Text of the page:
Hypnosis is able to induce a state of total psychological calm in very many subjects, including maintenance or even enhancement of their ability to cooperate. A smaller number of more receptive subjects may even achieve ocular anaesthesia, though this is not suitable for the performance of operations because the Dagnini-Aschner reflex persists and hypotonia is not attained.
Hypnosis is an effective tool in many areas of medicine and surgery. The exacting demands of ophthalmic surgery require good patient cooperation and strict adherence to treatment regimens. Multisystemic diseases compounded by the physiological stress of surgery make it essential that already strained homeostatic mechanisms are interfered with minimally. The cases presented in this report illustrate the beneficial use of hypnosis in the treatment of several high risk patients in unusual situations.
A 73-year-old morbidly obese female patient (weight 125 kg, height 156 cm) was scheduled for cataract surgery of her right eye. Due to a number of severe co-morbidities general anaesthesia was contraindicated. However the patient was very anxious and requested sedation if the procedure was to be undertaken under local anaesthesia. She responded very positively to the proposal of utilising perioperative hypnosis. Hypnotic induction was achieved with the heavy eyelid technique, putting the patient into trance within 30 seconds.
Fifty-three cataract extractions in eyes with pathological myopia effected visual improvement in 47 eyes (89%). The median visual acuity increased from a preoperative level of 20/300 to 20/40 postoperatively. The incidence in this series of vitreous loss (1.9%) and retinal detachment (1.9%), are within the expected range of such complications. Four cases developed aphakic glaucoma which has necessitated continued therapy. All four had both enzyme zonulolysis and topical steroids, postoperatively.
Four eyes underwent cicatricial closure of the filtering bleb within the 6 weeks postoperatively. They failed to respond to digital massage and conventional therapy, resulting in loss of bleb and elevated intraocular pressure. The average pre-YAG laser treatment intraocular pressure was 34.5 mmHg. Three hundred to five hundred applications from the mode-locked Neodymium:YAG laser ( Meditec ) delivered at 3.5 mJ were directed through a goniocontact prism to the surgical area. Prompt vaporization of scar tissue and sclera resulted in a dramatic reversal of the pathology.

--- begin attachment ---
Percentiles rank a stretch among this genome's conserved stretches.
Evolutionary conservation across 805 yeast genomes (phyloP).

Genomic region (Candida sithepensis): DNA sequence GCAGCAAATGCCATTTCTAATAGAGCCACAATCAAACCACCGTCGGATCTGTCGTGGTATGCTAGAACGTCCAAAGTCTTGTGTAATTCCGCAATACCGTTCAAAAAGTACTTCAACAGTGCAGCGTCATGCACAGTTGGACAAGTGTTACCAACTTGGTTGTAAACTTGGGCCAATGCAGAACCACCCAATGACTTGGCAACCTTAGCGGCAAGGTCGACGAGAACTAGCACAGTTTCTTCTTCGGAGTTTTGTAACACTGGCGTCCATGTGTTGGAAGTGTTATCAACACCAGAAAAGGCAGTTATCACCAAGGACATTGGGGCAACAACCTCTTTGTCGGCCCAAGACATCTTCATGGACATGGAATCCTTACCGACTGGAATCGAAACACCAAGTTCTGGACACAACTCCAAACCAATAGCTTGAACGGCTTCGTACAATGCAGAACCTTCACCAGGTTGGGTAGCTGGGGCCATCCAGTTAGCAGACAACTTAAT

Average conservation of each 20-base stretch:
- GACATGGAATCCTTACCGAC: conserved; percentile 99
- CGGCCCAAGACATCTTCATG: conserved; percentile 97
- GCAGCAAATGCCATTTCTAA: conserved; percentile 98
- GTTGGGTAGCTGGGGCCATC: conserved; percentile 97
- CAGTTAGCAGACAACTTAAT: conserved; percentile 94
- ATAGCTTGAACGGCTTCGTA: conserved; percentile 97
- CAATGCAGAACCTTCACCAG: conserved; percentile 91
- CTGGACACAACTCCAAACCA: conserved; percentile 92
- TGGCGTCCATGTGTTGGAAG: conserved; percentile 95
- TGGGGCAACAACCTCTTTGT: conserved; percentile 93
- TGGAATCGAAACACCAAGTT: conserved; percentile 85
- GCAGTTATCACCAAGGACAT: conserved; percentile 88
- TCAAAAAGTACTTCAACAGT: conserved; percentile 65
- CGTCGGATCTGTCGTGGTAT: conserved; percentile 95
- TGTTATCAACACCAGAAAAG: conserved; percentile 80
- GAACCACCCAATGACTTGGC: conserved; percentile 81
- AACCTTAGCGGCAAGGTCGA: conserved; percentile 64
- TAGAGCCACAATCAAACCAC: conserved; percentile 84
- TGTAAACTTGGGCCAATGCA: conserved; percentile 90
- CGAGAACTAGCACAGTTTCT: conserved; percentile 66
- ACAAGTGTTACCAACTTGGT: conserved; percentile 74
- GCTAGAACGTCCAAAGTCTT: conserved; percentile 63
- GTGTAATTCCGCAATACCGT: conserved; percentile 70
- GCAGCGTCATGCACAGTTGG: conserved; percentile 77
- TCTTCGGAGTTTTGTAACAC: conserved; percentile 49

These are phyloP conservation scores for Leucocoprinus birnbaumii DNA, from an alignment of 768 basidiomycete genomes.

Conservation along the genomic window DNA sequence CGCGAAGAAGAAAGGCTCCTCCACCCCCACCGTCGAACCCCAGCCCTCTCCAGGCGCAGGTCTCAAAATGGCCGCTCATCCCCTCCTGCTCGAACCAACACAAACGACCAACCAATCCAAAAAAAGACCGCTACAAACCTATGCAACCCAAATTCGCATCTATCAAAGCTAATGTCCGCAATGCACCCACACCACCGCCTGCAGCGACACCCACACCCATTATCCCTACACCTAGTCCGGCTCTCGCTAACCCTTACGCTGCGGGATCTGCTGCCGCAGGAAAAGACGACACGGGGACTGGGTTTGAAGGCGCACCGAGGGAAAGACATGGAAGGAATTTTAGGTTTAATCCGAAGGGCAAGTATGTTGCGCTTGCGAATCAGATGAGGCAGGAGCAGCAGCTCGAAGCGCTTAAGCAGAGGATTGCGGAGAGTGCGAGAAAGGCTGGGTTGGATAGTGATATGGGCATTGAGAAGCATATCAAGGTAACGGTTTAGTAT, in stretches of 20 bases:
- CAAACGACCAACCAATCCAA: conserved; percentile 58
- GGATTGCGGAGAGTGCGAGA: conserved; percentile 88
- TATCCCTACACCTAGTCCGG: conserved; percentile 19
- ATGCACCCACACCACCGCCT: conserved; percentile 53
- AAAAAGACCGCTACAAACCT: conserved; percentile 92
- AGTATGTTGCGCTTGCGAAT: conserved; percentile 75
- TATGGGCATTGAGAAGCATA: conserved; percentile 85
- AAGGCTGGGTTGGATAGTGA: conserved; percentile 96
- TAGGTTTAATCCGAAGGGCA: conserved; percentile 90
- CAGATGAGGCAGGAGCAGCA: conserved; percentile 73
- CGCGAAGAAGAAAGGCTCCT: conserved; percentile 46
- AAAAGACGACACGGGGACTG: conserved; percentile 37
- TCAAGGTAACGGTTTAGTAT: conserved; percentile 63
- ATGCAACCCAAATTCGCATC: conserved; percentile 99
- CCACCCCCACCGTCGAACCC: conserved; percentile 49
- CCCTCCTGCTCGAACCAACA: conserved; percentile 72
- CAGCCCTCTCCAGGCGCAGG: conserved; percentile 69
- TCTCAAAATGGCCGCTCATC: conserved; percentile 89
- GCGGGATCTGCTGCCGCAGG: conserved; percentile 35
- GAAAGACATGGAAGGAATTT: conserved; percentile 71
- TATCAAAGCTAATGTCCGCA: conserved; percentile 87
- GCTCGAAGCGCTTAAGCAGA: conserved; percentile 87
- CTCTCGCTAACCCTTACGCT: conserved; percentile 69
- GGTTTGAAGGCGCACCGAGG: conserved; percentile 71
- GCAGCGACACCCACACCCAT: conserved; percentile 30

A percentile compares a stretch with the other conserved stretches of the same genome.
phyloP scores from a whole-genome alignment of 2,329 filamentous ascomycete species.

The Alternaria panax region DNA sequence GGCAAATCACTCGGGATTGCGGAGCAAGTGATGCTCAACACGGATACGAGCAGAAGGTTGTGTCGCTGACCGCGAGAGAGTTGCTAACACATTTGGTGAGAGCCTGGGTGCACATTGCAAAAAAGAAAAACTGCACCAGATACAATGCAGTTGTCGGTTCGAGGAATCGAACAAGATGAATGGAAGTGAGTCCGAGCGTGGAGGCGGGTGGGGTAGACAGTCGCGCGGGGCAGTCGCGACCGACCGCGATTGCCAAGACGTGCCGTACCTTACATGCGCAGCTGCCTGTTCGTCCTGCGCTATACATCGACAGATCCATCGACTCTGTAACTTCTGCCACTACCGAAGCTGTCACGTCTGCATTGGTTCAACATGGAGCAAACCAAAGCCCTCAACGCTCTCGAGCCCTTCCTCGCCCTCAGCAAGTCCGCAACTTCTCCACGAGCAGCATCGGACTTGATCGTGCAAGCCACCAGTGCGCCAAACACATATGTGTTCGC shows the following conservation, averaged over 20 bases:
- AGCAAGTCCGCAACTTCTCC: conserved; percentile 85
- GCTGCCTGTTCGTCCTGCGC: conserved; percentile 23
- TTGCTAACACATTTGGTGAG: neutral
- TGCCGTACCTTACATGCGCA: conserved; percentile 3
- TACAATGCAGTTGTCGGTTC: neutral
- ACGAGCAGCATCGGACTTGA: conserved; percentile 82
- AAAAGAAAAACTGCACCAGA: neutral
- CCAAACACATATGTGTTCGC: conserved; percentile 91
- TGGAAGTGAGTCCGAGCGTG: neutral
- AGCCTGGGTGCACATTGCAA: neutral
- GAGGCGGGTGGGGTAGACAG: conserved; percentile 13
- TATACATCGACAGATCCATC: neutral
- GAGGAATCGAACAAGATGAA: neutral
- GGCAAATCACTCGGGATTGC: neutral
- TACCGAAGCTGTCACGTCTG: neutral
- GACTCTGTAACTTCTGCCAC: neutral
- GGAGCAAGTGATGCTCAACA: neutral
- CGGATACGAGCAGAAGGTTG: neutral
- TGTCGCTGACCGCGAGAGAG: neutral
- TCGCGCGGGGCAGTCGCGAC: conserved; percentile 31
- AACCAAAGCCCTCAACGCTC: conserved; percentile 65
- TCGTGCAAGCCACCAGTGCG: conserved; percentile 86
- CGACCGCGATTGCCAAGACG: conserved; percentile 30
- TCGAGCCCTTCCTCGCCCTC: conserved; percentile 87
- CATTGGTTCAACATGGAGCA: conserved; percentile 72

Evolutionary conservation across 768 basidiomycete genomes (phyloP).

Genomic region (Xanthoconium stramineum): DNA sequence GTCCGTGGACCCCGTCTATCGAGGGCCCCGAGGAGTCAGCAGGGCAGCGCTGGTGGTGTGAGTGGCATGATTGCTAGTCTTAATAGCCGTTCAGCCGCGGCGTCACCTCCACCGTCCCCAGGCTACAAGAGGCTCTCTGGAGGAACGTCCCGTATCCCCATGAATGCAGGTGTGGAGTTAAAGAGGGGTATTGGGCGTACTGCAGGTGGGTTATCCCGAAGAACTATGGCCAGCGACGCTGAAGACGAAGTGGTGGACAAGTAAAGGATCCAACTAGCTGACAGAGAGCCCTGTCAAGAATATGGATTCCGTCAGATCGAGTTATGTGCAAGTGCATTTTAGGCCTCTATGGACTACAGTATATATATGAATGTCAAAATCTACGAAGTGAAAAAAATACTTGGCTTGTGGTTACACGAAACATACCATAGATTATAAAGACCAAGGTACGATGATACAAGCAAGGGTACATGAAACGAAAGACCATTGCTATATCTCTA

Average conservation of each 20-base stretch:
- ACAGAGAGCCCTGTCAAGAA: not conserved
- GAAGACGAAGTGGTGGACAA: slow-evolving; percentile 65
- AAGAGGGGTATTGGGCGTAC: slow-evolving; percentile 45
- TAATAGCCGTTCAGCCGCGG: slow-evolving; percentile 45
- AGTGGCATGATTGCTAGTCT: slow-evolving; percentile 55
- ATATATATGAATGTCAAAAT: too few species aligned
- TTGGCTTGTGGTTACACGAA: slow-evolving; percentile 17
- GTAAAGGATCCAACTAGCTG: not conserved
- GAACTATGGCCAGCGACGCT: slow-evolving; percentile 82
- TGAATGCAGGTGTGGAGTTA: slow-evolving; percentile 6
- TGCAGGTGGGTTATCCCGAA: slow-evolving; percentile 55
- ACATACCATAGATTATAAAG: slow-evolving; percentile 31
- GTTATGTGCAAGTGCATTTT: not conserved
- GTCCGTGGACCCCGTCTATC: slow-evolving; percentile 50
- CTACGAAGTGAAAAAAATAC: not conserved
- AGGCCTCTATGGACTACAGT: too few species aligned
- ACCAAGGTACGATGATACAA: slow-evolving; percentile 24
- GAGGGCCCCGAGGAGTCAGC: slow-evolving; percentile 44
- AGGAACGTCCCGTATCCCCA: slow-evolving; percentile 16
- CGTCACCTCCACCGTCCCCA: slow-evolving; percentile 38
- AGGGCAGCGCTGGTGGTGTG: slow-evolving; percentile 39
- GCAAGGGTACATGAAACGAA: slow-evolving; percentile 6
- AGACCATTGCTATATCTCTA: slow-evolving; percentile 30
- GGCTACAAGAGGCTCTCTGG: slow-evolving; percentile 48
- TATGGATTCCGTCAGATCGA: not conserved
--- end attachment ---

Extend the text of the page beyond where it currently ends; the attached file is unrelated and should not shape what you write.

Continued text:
Transactions of the American Ophthalmological Society
We used the Honan intraocular pressure reducer, a balloon that applies a constant force, to the eyes in ten subjects with senile cataracts. An initially significant decrease in intraocular pressure after removal disappeared exponentially with a half-time of 9.6 minutes, indicating that the benefits derived from the Honan balloon do not result from a sustained reduction in intraocular pressure. Measurements made on a phantom eye showed both marked variability and unexpectedly high intraocular pressure during typical preoperative digital massage by a group of ophthalmic surgeons.
Couching for cataract is one of the most ancient surgical procedures. Maharshi Sushruta, an ancient Indian surgeon, first described the procedure around 600 BCE in Sushruta Samhita. The procedure, also known as jin pi shu in Mandarin, was introduced to China via the Silk Road during the late West Han Dynasty (206 BCE-9 CE), and it spread throughout China during the Tang Dynasty (618-907 CE). As the procedure was combined with the Chinese concept of acupuncture, jin pi shu was integrated into Chinese medical practice until the founding of the Republic of China in 1911.